The digitization of healthcare in developing countries: examining individuals’ willingness to disclose personal health information (2019)
Type of ContentTheses / Dissertations
Thesis DisciplineInformation Systems
Degree NameDoctor of Philosophy
PublisherUniversity of Canterbury
AuthorsAdu, Ernest Kwadwoshow all
In recent years, the increasing use of health information technologies (HITs) in support of healthcare services in developing countries has raised concerns about the privacy of digitized personal health information (PHI). However, there is little understanding of these concerns and their impact on individuals’ PHI disclosure behaviours. This study seeks to improve current understanding of the factors that influence the willingness of individuals in developing countries to disclose their PHI to receive care where the disclosed PHI is digitized. To pursue this objective, this study proposes and tests a model of antecedents to PHI privacy concerns, trust in HIT, and PHI disclosure. Drawing on the procedural and interactional dimensions of justice theory and prior research it is proposed that individuals’ characteristics, experiences, and perceptions form PHI privacy concerns and trust in HIT. Drawing on the privacy calculus, key factors that drive and inhibit individuals’ PHI disclosure are also examined.
This study was conducted using a quantitative research design. The proposed model was tested using data collected from a survey of 276 individuals in Ghana, a Sub-Saharan African country. The data was analysed using the partial least squares approach to structural equation modelling (PLS-SEM).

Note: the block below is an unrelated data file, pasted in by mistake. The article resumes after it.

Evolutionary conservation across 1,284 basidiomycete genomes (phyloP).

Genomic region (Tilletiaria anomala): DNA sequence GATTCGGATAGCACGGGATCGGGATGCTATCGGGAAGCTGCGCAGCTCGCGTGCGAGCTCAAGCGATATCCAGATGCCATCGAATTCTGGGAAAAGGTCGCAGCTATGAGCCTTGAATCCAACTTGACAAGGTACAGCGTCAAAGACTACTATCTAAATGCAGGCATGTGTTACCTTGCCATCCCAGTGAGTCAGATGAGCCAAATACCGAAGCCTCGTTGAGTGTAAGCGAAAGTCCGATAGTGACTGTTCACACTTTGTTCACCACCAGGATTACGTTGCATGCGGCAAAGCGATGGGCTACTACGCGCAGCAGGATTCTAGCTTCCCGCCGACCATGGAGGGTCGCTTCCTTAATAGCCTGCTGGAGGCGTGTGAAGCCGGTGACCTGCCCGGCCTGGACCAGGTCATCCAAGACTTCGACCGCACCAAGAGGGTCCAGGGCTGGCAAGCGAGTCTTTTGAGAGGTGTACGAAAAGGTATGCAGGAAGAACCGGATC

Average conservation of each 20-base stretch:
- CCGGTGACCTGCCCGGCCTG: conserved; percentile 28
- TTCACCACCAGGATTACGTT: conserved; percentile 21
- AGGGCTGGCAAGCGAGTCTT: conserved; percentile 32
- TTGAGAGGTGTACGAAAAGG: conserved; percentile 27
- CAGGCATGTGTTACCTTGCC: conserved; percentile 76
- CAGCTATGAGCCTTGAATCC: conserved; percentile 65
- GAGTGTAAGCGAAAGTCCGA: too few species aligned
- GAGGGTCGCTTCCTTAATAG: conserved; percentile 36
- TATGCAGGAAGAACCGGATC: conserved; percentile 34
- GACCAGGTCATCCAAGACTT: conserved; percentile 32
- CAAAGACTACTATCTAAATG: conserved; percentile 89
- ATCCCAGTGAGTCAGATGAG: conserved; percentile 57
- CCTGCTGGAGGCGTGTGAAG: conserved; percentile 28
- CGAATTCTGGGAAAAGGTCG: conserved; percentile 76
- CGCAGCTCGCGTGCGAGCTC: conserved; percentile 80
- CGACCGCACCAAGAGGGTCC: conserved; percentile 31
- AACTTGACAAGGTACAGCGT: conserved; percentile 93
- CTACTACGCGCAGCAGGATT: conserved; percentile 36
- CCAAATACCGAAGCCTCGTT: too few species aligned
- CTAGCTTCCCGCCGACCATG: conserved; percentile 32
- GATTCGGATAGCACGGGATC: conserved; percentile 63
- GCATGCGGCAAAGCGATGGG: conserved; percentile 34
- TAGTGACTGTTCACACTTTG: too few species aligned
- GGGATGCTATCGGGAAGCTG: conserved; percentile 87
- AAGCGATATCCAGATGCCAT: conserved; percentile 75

The findings of the study show trust in HIT directly influence PHI disclosure and fully mediates the influence of trust in healthcare providers. Convenience and computer experience also drive PHI disclosure. Trust in HIT is further shaped by privacy risk, government regulation, computer experience, and health concern. Perceived attitude of health workers affects trust in HIT through trust in healthcare providers.
Regarding inhibitors of PHI disclosure, individuals’ perceptions of the negative consequences that may result from the exposure of their disclosed PHI decrease their willingness to disclose PHI. The results further show that individuals’ concerns about the collection of their PHI differ from concerns about the management of the collected and electronically stored PHI. For example, individuals’ express lower PHI collection concerns but greater concerns about PHI management. The results showed that PHI collection concerns decrease PHI disclosure whereas PHI management concerns increase PHI disclosure. PHI management concerns are shaped by computer experience, privacy orientation and trust in healthcare, with trust in healthcare providers mediating the influence of government regulation and perceived attitude of health workers on PHI management concerns. On the other hand, privacy risk, age, gender, and health concern form PHI collection concerns. The results also show past experience of privacy violation has different effects on PHI collection and PHI management concerns, increasing collection concerns but decreasing the management concerns.
Overall, the findings of the study provide insights into the drivers and inhibitors of PHI disclosure, the dimensions of PHI privacy concerns and their antecedents, as well as the antecedents to trust in HIT. These findings provide useful contributions to the IS privacy literature and actionable insights for healthcare stakeholders especially in developing countries, as they leverage HITs in the provision of healthcare services.